Some Day of the Timeline

“I shall not take NO for an answer,” with hands folded around the arms, my seventy-year-old girlfriend stood in front of me. Her feet firmly set on the ground; she had made it a point to block my pathway without giving me any chance to cut her talks or vanish into thin air.

“What’s the big deal, Grammy?” Clearly upset with her verdict, I searched for opportunities to avoid the subject before she came up with another file.

Oh! By the way, ‘file’ didn’t mean some sort of paperwork. For a bachelor, a ‘file’ is a synonym for a marriage proposal. Moreover, of late, my seventy-year-old grandma had resorted to becoming a marriage bureau.

The woman who has been surprisingly surviving on one kidney for close to two-and-half decades had made it a point to coax me, cajole me and if necessary, reprimand me to get her wishes fulfilled.

‘Why am I being treated as a suspect? I am not even planning to steal a few cookies from your jar, right now.” I said.

“Ssshhhh.” She gestured me to place my index finger on my lips and asked me not to move from the couch.

Ours was a simple home. Grammy, along with Grandpa, left their ancestral home in a remote village of Goa and shifted to the concrete jungle of Paris, in a bid to earn few bucks. Grandpa lived his life king sized and died the same way. He left his adorable wife, a fortune in exchange for her kidney.

She waited as I settled down uneasily on the couch. Every second of silence seemed to be an aeon for me.

I hesitated and spoke again. “I am not ready for this, Grammy.”

“Are you gay?” Her question struck me like a thunderbolt out of the blue. She continued, “No. In case you are interested in men then do let me know. I am sure the society of today is more understanding than the one during our days. Also, the men of today’s generation prefer men with muscles over women with…”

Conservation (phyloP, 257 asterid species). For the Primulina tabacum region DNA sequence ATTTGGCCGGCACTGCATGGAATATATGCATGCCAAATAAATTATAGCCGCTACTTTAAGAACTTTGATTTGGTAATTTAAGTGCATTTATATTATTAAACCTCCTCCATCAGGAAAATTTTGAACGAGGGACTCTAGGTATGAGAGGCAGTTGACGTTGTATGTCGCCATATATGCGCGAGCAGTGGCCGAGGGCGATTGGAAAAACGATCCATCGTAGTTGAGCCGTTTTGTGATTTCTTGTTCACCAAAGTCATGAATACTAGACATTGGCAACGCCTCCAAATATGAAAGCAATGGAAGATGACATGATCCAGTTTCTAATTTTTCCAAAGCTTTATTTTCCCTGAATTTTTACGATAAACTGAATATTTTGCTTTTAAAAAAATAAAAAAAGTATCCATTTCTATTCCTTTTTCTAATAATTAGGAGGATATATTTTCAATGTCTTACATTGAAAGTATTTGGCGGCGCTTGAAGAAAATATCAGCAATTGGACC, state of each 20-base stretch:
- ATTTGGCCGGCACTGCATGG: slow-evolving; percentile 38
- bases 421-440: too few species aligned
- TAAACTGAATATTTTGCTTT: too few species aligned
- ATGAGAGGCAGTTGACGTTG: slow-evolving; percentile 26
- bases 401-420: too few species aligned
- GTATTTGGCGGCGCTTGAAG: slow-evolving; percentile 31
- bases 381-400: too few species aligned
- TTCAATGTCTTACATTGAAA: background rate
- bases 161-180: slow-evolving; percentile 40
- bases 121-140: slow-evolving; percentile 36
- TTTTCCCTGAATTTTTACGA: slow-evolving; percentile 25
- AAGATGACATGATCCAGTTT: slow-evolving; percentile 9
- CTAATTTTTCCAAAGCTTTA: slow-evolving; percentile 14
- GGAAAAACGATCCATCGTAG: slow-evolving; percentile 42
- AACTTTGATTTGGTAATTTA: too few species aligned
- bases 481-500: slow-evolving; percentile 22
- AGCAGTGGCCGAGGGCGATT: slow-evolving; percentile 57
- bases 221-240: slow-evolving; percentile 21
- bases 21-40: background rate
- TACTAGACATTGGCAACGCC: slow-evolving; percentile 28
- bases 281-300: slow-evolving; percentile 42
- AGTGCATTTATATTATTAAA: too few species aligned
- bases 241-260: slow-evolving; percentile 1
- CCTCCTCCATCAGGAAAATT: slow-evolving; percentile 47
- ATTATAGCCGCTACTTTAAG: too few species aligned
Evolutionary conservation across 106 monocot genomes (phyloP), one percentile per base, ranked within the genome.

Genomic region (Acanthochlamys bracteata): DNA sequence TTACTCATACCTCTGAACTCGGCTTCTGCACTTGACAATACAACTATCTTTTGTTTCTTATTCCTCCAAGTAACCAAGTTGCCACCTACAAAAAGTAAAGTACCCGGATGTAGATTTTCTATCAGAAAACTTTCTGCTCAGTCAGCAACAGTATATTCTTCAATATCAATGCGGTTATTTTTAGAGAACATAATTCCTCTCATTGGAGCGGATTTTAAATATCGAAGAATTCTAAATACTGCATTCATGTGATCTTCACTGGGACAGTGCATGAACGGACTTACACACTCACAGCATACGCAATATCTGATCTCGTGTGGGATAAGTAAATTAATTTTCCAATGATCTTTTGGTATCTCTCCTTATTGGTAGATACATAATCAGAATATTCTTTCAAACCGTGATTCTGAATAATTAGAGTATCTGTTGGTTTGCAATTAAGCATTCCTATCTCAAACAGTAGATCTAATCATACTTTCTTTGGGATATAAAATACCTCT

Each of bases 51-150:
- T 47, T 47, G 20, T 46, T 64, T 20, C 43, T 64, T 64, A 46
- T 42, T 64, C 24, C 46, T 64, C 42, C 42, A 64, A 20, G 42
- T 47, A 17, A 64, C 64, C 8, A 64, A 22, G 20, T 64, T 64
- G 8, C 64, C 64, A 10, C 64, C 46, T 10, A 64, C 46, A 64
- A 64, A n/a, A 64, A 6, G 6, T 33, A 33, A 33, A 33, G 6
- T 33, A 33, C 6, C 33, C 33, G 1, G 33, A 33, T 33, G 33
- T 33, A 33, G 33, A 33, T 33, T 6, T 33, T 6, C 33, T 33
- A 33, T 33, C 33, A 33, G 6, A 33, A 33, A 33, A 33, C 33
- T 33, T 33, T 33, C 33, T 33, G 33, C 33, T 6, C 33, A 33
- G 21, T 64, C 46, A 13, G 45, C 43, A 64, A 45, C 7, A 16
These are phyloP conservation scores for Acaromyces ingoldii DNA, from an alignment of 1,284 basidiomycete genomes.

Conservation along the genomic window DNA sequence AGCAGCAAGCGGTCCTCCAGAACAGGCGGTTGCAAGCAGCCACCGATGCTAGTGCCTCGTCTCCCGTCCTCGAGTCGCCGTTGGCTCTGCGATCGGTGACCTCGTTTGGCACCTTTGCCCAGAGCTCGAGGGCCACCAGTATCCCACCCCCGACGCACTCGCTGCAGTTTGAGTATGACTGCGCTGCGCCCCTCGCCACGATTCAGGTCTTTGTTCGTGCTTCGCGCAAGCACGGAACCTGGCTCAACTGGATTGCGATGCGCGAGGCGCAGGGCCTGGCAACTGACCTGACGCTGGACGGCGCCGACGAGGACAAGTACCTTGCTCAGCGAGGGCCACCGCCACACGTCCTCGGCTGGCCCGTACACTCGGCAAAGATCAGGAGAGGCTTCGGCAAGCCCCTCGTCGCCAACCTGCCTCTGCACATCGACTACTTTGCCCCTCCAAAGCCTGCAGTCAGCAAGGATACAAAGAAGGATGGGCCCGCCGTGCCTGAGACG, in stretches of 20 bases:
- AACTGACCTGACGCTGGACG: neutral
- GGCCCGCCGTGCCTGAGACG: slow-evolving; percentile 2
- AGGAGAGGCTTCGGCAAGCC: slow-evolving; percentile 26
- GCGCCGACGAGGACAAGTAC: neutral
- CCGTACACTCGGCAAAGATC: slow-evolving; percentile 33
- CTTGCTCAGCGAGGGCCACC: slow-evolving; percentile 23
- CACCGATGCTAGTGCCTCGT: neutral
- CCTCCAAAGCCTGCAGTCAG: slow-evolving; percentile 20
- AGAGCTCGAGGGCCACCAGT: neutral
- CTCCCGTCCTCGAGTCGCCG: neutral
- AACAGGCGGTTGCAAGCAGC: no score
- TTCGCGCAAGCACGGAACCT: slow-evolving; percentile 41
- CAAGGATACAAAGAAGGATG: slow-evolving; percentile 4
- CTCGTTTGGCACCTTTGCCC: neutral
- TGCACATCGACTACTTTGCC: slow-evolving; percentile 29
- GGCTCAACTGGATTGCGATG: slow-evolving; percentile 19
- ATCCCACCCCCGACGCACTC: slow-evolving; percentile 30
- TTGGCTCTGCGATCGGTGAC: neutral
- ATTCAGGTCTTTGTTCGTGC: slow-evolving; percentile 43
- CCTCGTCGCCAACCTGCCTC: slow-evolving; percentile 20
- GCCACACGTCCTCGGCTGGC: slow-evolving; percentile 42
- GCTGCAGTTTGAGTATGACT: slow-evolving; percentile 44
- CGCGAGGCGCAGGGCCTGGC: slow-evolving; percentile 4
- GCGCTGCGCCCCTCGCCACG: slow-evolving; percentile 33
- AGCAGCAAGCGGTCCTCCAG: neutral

Her chuckles and gestures made my face go red with embarrassment.

“It’s nothing like that.” I quipped without letting the intensity of my voice drop low. “Marriage is an institution meant for few. And all I know is that I don’t belong to the few.”

It took her a few moments to digest my words and decided to call quits but not before firing another salvo from her linguistic arsenal. “Marriage is not just an institution of copulation. One does not marry for the sake of it. Marriage fills that void inside us and gives us a sense of completeness.”

“Whatever, Grammy.” I said, “Marriage is not my cup of tea. It’s just not meant for me.”

“And who are you to decide that?” She stood in her trademark posture of hands on hips and demanded an answer for me.

You can never do anything when she stands in that manner. Consider that as her signature move. She may intimidate her opposition and compel them to lay their arsenal. No. Not me. Not this time, I thought.

“The Indian Constitution.” I quipped.

“Sorry?”

“Section xxx of our constitution allows an adult to decide about his/her marriage once he/she has reached an age of 21 or more.”

“Sweetie, you sure you’re alright?” She asked as she placed her palm on my forehead.

“Oh! C’mon Grammy!” I felt irritated, “why would I be unwell? I am hale and hearty…”

“… Like a bottle of Bacardi!” she jested.

“Stop joking. What makes you think so?”

“What’s xxx? A random number or a code word for…?”

She could make anybody go pink with embarrassment. At times, I wondered whether she was my grandma or an adult behaving excitedly like a teenager. On another day, I would have laughed out my guts at their one-liners. Not at the moment. Because I was the roast and she was the host. I took a step forward to leave.

“So do I take your answer affirmative?” She blocked my way.

“No way.”

“Sorry, sonny boy. It’s either my way or the highway.”

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